The Grand River’s Cul-de-sac

A Norway Maple nods to a Ginkgo
who laughs with a Kousa Dogwood
at a teenage Eastern Redbud who
in angst spits seedpods on a

sewer plate stamped 1948 where
immigrants are a blessing and
hate has no home because science
is reeling and Black lives matter

in brick bungalows built between
rows of streets formed in the 1920s
that were bought from farms and
stolen from Nations and the ancient

Oak Hickory Black Walnut Maple Ash
forests and the far away river
The river that once was grand

Poem and Photography by Joel Berends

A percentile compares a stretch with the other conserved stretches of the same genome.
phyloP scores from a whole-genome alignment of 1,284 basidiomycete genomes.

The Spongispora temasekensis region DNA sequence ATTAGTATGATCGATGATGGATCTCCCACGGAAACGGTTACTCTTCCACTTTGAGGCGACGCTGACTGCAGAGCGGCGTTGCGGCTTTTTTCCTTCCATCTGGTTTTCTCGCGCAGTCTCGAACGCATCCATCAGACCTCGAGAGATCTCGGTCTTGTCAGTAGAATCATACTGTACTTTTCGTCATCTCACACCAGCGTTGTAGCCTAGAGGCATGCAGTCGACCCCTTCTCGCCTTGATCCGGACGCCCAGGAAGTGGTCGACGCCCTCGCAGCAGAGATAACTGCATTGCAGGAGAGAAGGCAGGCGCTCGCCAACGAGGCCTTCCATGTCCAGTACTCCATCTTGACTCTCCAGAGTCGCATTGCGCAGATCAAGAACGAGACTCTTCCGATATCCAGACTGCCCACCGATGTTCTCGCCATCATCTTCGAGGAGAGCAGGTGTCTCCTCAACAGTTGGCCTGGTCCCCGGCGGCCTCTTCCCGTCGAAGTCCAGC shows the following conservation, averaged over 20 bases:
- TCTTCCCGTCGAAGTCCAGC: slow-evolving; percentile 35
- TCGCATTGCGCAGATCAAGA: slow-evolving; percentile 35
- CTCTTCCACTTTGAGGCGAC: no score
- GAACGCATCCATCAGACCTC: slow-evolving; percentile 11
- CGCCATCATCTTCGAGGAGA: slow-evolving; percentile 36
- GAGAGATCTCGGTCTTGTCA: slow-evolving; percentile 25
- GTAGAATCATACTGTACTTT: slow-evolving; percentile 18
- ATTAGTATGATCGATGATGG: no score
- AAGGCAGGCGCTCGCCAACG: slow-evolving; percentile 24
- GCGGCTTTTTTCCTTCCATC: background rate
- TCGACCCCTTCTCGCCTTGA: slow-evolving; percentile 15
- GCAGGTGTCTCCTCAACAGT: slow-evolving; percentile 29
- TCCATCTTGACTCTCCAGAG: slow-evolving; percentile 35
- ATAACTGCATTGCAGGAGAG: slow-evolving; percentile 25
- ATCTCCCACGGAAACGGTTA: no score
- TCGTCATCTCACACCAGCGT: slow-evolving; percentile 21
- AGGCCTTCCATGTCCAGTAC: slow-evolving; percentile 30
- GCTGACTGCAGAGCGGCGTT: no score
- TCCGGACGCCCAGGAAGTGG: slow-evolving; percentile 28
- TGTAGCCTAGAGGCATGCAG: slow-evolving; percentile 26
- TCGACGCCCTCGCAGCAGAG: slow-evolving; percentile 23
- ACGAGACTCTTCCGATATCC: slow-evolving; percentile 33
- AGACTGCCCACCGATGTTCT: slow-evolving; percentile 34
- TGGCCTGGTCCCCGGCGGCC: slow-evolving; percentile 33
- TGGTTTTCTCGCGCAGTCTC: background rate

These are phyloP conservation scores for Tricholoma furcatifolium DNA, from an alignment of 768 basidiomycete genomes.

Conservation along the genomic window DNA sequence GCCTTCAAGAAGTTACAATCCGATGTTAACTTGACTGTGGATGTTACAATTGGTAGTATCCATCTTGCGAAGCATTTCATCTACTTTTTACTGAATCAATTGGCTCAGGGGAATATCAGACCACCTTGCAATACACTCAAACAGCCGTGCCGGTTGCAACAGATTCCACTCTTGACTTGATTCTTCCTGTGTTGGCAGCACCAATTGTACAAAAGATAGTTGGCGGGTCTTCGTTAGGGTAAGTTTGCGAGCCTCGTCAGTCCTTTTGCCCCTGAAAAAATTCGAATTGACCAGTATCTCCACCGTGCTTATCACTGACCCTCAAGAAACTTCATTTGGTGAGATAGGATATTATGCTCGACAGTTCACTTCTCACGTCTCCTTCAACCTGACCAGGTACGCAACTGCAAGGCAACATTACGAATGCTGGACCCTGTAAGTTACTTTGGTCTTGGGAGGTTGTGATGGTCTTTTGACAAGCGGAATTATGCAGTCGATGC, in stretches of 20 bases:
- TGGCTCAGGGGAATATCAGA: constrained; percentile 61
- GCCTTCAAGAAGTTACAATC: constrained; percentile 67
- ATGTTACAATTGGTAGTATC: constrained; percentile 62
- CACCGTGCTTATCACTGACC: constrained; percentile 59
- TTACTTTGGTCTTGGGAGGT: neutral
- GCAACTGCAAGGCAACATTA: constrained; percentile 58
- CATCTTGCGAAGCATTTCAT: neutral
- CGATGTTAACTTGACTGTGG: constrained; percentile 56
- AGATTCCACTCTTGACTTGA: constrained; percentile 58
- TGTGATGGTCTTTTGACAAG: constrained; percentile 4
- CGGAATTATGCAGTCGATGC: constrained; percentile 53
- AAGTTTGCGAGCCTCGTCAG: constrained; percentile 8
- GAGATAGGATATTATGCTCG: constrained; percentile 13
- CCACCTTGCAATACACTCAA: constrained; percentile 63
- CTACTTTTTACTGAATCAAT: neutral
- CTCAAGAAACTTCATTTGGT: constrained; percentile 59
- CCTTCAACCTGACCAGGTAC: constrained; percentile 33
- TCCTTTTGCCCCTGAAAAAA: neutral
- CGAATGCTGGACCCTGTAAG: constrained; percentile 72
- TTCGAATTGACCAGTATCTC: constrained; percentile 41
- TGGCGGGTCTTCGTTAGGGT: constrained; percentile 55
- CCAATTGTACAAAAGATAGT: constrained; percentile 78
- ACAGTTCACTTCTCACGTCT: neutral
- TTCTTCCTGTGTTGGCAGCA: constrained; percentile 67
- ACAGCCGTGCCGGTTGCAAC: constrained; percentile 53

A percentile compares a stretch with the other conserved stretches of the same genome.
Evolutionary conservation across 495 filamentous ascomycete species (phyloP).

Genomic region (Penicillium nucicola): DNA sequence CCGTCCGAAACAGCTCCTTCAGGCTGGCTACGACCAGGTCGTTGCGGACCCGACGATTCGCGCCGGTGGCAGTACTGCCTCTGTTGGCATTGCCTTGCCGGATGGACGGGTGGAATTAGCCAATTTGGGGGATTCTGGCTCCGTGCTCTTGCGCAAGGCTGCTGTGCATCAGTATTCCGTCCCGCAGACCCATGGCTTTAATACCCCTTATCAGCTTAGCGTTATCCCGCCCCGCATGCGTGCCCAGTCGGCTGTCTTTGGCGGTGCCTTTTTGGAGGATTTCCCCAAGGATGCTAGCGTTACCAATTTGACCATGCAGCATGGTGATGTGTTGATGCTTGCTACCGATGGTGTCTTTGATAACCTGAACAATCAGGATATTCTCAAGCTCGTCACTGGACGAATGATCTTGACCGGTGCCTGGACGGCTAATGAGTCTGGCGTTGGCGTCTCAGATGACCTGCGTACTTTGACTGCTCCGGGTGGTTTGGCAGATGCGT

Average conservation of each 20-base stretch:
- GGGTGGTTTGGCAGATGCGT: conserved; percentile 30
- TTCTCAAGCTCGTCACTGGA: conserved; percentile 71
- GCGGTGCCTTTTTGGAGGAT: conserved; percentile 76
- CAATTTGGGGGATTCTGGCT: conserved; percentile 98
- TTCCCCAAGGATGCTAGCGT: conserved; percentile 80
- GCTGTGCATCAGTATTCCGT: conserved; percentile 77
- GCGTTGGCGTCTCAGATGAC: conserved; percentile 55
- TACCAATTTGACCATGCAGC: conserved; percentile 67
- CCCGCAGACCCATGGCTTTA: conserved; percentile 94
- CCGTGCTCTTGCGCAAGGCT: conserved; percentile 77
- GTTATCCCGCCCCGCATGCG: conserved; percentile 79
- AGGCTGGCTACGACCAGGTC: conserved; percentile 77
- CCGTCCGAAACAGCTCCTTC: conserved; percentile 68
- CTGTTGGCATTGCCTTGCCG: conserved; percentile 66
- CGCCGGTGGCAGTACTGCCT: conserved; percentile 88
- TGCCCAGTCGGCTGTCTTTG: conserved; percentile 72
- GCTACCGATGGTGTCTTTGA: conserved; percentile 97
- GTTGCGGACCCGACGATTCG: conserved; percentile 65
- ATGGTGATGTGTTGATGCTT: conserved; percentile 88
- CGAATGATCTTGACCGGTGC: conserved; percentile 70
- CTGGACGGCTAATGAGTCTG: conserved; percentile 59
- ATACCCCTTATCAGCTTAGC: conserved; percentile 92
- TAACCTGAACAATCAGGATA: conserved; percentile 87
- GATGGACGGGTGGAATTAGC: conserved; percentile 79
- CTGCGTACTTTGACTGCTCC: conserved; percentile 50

I am based in Grand Rapids, MI. I am a doctoral candidate in Teacher Education at Michigan State University where I teach courses on the social foundations of education as well as courses in language and literature and teaching practice. I began writing poetry in grade seven to process the death of my mom. Among other things, Mom taught me to garden, to care for and attend to the earth—to experience the universe and my contradictory roles and interactions within it. These poems start from my family’s home and habits—like gardening and playing basketball. The poetry moves through the surrounding streets and the city of Grand Rapids to the Lower Grand River Watershed—the faraway river—home of the people of the Three Fires: the Odawa, Ojibwa, and Potawatomi—now the home of many more people with a confluence of complicated histories. With my poetry, I want to move into my parts in and of history—today, in the radical present, attending to complacency, complicity, erasure, and the colonizing effects of whiteness and white supremacy.